Background____________ The 1983 Legislature created s. 125.0167, Florida Statutes, which allows certain counties to levy a discretionary surtax for providing low- and moderate-income housing.2 The tax applies to deeds and other instruments relating to real property in an amount not to exceed 45 cents per $100; the statute exempts real property transactions involving single-family residences.3, 4 Currently, only Miami-Dade County assesses the discretionary documentary stamp tax.5
The law prohibits the use of discretionary surtax funds for rent subsidies or grants and provides that affordable housing funds be used to
finance the construction, rehabilitation, or purchase of rental housing units;
1 Section 125.0167(8), F.S. 2 Chapter 83-220, Laws of Florida. 3 The statewide documentary stamp tax is 70 cents per $100, except
in Miami-Dade County, where it is 60 cents per $100. 4 Condominiums are considered single-family residences under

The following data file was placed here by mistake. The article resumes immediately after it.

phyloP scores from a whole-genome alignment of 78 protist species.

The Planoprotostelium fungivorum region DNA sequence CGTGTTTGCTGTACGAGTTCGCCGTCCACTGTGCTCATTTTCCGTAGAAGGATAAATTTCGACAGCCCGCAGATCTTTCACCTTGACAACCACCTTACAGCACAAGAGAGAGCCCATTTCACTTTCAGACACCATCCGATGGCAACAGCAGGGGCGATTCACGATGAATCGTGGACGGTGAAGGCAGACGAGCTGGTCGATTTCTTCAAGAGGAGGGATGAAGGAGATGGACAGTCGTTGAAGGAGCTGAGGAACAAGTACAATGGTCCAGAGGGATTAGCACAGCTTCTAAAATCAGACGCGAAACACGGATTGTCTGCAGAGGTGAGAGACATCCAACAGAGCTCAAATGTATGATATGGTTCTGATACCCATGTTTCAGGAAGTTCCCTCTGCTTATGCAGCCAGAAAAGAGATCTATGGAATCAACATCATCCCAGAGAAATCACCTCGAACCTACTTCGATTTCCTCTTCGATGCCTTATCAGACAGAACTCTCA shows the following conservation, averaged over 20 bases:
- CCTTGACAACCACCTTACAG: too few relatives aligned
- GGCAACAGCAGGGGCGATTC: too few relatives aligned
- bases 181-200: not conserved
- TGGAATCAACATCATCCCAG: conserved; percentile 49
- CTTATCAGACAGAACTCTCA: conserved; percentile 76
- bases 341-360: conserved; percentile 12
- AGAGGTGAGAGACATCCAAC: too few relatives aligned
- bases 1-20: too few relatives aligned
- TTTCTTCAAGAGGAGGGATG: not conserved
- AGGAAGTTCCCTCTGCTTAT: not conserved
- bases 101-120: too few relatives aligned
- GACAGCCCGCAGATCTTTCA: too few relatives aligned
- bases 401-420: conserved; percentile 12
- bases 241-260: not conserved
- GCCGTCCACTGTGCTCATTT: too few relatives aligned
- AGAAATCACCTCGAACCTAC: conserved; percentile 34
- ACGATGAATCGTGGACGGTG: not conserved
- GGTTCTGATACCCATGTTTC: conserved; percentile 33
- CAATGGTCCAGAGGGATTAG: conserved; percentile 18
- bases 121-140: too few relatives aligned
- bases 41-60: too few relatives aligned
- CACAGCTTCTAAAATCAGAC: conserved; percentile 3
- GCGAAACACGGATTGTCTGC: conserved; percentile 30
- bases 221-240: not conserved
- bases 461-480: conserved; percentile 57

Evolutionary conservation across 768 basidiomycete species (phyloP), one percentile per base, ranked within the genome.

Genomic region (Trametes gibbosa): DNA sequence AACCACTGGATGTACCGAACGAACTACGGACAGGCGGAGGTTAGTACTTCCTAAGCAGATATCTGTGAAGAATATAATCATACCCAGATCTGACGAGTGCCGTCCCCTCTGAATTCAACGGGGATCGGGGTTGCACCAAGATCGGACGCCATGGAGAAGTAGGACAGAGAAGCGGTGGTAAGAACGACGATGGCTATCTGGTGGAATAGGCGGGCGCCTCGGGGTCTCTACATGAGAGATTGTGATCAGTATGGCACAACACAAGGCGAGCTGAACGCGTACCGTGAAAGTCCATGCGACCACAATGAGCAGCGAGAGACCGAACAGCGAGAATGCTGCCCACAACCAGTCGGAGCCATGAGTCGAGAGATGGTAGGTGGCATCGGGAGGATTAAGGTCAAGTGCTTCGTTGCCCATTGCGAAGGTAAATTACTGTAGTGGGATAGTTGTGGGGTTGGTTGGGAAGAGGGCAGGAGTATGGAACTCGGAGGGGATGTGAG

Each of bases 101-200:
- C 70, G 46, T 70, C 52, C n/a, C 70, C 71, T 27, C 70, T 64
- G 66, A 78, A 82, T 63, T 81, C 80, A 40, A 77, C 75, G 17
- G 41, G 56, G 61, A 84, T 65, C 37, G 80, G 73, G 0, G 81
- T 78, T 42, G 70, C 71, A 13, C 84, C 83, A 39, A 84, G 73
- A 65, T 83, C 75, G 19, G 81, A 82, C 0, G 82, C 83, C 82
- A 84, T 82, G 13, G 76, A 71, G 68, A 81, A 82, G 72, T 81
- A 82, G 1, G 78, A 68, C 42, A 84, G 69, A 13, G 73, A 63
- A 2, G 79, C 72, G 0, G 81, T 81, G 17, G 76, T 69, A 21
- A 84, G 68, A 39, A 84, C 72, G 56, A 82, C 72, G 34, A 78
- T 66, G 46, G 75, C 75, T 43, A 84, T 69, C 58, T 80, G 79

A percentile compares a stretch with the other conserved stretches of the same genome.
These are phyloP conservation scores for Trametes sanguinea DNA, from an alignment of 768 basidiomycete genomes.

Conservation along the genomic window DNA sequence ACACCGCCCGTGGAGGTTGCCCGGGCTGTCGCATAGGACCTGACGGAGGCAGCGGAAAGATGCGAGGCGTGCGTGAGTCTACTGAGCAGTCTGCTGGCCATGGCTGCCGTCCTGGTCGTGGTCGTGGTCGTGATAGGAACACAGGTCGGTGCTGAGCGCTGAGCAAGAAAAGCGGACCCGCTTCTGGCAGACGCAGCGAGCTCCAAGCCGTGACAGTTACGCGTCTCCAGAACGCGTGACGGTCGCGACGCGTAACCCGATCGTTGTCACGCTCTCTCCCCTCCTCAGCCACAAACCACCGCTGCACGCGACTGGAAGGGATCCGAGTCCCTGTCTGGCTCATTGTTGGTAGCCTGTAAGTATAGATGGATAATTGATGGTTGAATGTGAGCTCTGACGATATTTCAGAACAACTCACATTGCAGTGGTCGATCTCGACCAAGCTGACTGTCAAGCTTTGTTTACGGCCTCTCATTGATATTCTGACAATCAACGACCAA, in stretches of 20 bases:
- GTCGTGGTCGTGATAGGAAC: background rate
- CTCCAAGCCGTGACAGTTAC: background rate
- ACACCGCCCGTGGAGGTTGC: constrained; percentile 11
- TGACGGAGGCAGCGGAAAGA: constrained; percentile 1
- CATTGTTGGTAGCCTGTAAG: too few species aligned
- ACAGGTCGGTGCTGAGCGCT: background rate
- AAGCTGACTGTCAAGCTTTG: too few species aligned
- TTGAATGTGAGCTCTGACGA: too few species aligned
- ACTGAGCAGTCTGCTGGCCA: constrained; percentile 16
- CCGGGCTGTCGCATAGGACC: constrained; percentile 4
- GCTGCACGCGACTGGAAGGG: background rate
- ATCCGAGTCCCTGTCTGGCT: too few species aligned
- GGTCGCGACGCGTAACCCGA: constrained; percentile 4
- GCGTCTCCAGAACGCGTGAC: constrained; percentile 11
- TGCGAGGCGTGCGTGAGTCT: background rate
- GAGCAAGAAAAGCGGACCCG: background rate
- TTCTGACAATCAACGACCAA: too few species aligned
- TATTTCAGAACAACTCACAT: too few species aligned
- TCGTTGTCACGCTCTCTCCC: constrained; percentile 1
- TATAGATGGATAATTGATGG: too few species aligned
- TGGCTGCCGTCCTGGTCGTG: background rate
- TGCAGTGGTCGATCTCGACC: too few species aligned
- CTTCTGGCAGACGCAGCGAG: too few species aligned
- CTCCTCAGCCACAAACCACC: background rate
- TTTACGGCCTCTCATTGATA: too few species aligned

this law. 5 Hillsborough and Monroe are the only other counties eligible to
levy the discretionary surtax, but they would have to make significant changes to their Home Rule Charters to do so.
OPPAGA Report Report No. 12-08
rehabilitate single family housing units; and provide homeownership assistance through
affordable second mortgages.
Surtax funds must be used for low- and moderate-income families.6 A low-income familys income cannot exceed 80% of area median income. The current area median income for Miami-Dade County is $52,600. Thus, a low-income family, depending on family size, would have an annual income ranging from $36,750 (family of one) to $52,500 (family of four); the maximum allowable income increases for each additional family member. A moderate-income familys income cannot exceed 140% of area median income.